Personal Gripes v. Protected Concerted Activity: Where To Draw The Line Regarding An Employee’s Job-Related Complaint On Social Media?

By now, many people have heard about the Yelp/Eat24 employee who published a rant last month on social media platform Medium addressed to Company CEO Jeremy Stoppelman relating to how her entry-level compensation prevented her from affording food and otherwise living comfortably in the Bay Area. Shortly after the post was published, the employee tweeted

Is Inconsistent Application Of Social Media Policy Evidence Of Discrimination?

A District Court in Louisiana concluded recently that a television station’s inconsistent application of its social media policy entitled a terminated employee to defeat summary judgment regarding his discrimination claim. The television station in question, KTBS, had implemented a social media policy that included a prohibition on employees responding to viewer complaints. The station also

Is Posting Obscenities Aimed At Supervisor On Facebook A Terminable Offense?

Maybe not, according to a recently published NLRB decision. In Pier Sixty LLC, a majority of a three-member NLRB panel affirmed an ALJ’s decision that the employer violated Section 8(a)(1) and (3) of the National Labor Relations Act by firing an employee for an obscenity-laced vitriolic Facebook post towards a supervisor on the grounds that

Employer Takes Action After Employees’ Derogatory And Offensive Tweets Damage Its Reputation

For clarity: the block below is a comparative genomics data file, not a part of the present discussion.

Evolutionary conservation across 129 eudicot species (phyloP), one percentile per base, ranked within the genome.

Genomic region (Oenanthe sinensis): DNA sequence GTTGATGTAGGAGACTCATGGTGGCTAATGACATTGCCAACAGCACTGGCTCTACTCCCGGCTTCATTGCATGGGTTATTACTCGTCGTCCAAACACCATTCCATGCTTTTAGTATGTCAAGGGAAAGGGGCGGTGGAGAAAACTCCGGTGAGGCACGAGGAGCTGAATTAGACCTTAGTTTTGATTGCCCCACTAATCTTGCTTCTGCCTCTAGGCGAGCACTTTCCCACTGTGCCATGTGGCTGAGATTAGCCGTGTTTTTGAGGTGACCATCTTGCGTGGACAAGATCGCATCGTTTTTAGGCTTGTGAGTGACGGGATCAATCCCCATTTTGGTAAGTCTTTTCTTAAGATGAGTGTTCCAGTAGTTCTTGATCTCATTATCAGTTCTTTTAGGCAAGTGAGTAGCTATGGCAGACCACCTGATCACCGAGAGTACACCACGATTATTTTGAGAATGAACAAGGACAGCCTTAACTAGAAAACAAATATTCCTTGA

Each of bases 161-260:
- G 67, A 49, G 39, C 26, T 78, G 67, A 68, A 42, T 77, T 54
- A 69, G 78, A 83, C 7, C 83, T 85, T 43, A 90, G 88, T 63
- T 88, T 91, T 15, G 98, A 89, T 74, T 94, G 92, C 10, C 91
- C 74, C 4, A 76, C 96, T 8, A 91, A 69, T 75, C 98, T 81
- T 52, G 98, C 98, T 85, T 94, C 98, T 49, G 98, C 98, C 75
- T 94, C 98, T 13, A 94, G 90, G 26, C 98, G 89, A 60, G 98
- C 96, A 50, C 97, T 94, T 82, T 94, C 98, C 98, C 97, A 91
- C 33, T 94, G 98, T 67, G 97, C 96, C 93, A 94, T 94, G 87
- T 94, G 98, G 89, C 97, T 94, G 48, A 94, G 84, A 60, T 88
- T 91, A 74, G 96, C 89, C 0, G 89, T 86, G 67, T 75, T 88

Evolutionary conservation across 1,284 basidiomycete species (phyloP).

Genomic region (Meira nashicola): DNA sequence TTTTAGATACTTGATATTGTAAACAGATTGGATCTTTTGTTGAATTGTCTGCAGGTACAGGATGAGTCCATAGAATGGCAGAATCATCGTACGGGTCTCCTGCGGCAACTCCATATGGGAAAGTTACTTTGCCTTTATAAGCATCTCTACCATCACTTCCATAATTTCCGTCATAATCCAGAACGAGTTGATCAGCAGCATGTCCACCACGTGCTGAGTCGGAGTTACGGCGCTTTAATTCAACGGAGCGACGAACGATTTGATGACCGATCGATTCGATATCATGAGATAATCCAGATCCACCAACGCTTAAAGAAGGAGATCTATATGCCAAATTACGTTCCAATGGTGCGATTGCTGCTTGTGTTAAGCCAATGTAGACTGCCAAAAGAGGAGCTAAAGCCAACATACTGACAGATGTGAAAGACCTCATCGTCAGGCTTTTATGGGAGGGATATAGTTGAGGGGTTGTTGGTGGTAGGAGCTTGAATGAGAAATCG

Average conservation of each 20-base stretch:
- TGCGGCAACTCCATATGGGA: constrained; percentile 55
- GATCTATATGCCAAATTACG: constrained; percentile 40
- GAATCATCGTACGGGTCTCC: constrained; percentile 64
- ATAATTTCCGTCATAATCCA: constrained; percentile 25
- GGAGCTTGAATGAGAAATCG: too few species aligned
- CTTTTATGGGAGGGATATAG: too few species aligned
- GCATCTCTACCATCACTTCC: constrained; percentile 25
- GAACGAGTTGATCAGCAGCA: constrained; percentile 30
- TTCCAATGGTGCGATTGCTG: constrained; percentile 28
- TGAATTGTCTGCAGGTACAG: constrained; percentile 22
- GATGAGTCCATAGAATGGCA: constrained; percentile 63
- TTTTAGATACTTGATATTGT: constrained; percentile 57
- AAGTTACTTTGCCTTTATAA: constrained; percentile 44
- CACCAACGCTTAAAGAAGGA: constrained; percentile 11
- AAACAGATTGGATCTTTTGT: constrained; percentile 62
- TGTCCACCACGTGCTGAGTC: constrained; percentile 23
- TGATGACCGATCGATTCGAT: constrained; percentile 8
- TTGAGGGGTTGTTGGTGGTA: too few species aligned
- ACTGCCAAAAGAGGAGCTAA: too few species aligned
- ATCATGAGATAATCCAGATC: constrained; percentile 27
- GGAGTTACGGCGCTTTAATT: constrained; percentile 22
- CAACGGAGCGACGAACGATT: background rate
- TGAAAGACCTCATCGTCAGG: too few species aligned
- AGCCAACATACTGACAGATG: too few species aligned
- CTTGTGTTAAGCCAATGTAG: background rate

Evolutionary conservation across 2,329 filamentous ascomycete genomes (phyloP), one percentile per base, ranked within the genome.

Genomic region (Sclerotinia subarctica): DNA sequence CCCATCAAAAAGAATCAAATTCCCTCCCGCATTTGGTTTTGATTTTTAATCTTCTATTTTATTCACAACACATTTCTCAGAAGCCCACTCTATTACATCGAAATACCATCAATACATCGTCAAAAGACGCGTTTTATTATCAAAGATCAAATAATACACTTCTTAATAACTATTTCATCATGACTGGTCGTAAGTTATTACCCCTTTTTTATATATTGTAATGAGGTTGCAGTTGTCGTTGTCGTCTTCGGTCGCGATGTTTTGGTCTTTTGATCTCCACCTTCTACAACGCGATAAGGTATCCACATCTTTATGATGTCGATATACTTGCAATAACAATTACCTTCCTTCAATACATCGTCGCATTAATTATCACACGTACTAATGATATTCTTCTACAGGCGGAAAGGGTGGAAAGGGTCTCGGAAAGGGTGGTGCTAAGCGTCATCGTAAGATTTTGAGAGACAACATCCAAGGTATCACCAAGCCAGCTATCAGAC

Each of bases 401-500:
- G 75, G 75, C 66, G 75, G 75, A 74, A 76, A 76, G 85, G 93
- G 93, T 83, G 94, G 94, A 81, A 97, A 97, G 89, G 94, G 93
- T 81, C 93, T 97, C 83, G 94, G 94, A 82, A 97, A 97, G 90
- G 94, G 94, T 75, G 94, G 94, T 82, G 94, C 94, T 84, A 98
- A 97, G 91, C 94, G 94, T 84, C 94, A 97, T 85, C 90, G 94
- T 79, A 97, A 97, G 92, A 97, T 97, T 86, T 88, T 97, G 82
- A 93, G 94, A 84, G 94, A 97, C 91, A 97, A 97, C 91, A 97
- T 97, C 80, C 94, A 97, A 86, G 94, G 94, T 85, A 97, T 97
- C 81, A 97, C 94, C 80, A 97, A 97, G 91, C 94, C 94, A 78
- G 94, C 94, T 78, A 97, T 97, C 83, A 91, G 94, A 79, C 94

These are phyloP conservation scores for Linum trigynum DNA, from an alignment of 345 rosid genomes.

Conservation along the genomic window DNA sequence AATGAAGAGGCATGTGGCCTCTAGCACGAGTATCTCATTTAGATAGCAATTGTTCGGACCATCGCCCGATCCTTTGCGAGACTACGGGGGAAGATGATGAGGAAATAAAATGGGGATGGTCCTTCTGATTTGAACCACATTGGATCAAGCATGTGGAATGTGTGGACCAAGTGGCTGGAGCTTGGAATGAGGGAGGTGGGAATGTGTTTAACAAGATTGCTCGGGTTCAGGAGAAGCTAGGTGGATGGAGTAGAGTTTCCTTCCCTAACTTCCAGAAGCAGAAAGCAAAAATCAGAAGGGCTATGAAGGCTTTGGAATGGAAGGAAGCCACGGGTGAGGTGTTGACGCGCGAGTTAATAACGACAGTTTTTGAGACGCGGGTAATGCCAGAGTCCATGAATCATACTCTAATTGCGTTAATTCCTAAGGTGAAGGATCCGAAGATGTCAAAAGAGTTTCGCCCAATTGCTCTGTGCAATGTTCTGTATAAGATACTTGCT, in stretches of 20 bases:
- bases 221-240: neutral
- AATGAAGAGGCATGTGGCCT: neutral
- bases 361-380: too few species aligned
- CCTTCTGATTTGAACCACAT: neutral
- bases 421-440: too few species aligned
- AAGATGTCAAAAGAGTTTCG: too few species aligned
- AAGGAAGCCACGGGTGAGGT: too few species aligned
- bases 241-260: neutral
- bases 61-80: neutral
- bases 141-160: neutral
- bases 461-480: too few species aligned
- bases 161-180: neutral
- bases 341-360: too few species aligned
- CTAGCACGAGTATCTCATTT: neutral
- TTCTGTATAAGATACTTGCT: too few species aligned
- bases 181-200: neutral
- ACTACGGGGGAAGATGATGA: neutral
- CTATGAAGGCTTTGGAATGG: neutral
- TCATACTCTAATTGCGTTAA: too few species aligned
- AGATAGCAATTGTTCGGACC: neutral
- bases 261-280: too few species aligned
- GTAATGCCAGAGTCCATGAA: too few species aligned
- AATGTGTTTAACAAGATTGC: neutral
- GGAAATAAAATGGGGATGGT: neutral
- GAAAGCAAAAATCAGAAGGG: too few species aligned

At the same that that the Toronto Fire Services Division was looking to recruit more women and minorities, two of its firefighters were tweeting messages described as “sexist, misogynist, and racist.” In 2013, just after the Division released its “Path to Diversity” report, outlining its plan to increase workforce diversity, Canada’s National Post ran a

City’s Termination of Police Officer Over Facebook Posts Did Not Violate First Amendment

The Fifth Circuit recently held that the City of Greenville, Mississippi, did not violate the First Amendment when it terminated a police sergeant based on her Facebook comments criticizing her police chief. The sergeant, Susan Graziosi, posted the following statement using her home computer, while off duty, after her chief declined to allow police officers

Washington Court Rules that Employee Terminated Over Facebook Post Condoning Violence is Entitled to Unemployment Benefits

In Kirby v. Department of Employment Security, a Washington appeals court held that a security guard terminated over violent Facebook posts was entitled to unemployment compensation benefits because the employer had not established that the termination was for “misconduct connected with [her] work.”  The security guard, Sarah Black, was employed by Puget Sound Security Patrol

Employee Terminated After His Inflammatory Facebook Comments Are Broadcast On Twitter

An employee recently was terminated for his inflammatory Facebook comments in which he condoned violence against police officers. The employee, Aaron Hodges, identified himself as a sales associate at a Nordstrom store in Portland, Oregon, on his Facebook page, and used what appears to be a photo of himself at work as his profile picture.

Federal Court in New York Rules that Employee Terminated in Part Due to Threatening Facebook Post Can Take Retaliation Claims to Trial

A New York federal court recently held that a plaintiff that was terminated in part due to a threatening Facebook post could take his retaliation claims to trial. The plaintiff, Richard Verga, worked as a paramedic for Emergency Ambulance Services, Inc. After Verga experienced what he claimed were unwanted sexual advances from another paramedic, he immediately